However, the glass or quartz plates on which a conventional reticle pattern is defined are generally not transparent to some of these forms of illumination radiation. As an alternative in the case of charged-particle lithography, for example, the reticle is formed of a material, e.g. metal, that is opaque to the form of radiation used and in which apertures are cut to define the reticle pattern. To avoid the need to provide obscuring support arms to opaque islands in the pattern, the reticle pattern is divided into a plurality of sub-patterns separated by supporting struts. The complete pattern is correctly imaged on the wafer by introducing successive shifts in the illumination beam after it has passed through each sub-pattern. This type of arrangement is sometimes referred to as a “strutted mask” and an example is disclosed in U.S. Pat. No. 5,079,112.

General information with regard to the use of electron beams in lithography can be gleaned, for example, from U.S. Pat. No. 5,260,151.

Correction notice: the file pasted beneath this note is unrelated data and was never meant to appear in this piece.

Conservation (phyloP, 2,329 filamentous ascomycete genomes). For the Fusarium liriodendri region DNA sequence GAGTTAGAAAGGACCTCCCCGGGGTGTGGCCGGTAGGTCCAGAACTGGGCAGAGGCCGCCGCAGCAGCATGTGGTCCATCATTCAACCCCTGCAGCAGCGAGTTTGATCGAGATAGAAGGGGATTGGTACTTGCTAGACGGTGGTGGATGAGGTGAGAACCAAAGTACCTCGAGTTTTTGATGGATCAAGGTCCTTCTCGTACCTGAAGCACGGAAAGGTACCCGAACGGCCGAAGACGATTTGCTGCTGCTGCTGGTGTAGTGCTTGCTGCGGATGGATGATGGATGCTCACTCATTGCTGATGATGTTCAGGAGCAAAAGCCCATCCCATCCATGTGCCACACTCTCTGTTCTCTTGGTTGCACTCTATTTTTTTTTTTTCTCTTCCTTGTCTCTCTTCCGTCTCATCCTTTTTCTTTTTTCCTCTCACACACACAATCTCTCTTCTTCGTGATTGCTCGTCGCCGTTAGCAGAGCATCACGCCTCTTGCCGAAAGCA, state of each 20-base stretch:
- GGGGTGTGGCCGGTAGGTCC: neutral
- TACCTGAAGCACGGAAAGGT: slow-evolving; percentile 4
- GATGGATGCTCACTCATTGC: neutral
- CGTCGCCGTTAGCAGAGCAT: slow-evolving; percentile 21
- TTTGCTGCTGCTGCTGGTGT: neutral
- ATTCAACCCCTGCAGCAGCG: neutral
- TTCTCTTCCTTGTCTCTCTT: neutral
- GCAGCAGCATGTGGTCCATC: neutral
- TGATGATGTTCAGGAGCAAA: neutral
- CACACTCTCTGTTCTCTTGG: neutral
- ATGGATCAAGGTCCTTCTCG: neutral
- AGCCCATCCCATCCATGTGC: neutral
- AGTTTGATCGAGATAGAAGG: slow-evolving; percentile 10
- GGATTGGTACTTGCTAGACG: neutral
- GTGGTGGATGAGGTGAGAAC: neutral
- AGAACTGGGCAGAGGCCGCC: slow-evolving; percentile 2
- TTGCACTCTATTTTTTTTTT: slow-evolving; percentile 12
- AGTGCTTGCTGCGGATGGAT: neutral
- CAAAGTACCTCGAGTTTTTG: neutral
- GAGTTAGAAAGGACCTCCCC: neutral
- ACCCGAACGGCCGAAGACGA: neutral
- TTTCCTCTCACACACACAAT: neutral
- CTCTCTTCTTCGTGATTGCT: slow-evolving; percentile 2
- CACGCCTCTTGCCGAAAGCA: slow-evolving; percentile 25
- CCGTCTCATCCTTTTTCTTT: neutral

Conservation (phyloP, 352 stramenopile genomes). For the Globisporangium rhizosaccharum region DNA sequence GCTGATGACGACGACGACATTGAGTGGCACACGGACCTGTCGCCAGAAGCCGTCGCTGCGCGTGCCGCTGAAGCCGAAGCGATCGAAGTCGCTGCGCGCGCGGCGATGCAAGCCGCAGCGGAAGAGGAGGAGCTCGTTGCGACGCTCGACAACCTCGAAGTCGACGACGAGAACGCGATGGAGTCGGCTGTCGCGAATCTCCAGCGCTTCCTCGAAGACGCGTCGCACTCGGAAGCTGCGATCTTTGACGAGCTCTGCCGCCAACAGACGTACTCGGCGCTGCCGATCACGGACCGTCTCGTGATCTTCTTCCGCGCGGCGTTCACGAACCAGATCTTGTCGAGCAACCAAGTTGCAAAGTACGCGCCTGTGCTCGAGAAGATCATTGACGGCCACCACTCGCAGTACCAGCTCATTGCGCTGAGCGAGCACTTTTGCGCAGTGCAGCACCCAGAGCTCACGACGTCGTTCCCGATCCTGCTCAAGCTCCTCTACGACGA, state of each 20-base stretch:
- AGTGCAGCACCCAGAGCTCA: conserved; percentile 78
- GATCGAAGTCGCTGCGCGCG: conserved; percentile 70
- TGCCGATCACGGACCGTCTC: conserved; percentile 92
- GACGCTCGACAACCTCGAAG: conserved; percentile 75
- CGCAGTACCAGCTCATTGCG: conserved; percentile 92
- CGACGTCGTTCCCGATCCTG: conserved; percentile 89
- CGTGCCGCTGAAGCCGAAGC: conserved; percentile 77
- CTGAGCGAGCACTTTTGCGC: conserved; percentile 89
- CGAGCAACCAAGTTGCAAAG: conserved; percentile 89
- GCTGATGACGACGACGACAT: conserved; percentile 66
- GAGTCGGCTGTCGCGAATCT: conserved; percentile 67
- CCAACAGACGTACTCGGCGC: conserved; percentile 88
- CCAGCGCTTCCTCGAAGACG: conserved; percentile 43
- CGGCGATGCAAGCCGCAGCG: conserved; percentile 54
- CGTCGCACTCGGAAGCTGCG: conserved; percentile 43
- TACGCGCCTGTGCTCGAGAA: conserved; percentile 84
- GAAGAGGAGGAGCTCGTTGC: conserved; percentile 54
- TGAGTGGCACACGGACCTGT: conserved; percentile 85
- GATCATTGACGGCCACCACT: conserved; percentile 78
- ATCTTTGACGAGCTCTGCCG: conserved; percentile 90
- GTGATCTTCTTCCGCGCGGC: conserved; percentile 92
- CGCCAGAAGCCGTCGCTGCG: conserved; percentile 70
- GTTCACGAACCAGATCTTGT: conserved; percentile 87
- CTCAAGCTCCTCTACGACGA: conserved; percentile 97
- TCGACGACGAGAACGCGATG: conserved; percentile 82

As disclosed in EIPBN, May 1998 AE6, “Critical dimension control at stitched sub-field boundaries in a high-throughput SCALPEL system”, if the beam intensity profile of the illumination radiation is rectangular, then any positional inaccuracy in the stitching process will result in a substantial dose error. Such a stitching procedure using rectangular beam profiles is sometimes referred to as “simply-butted” and if the beam positions are not accurate there will be a region of no dose or double dose along the stitch seams. The EIPBN article therefore proposes the use of a trapezoidal beam profile and deliberate overlap in the stitching process. Positional inaccuracies then result in smaller dose errors.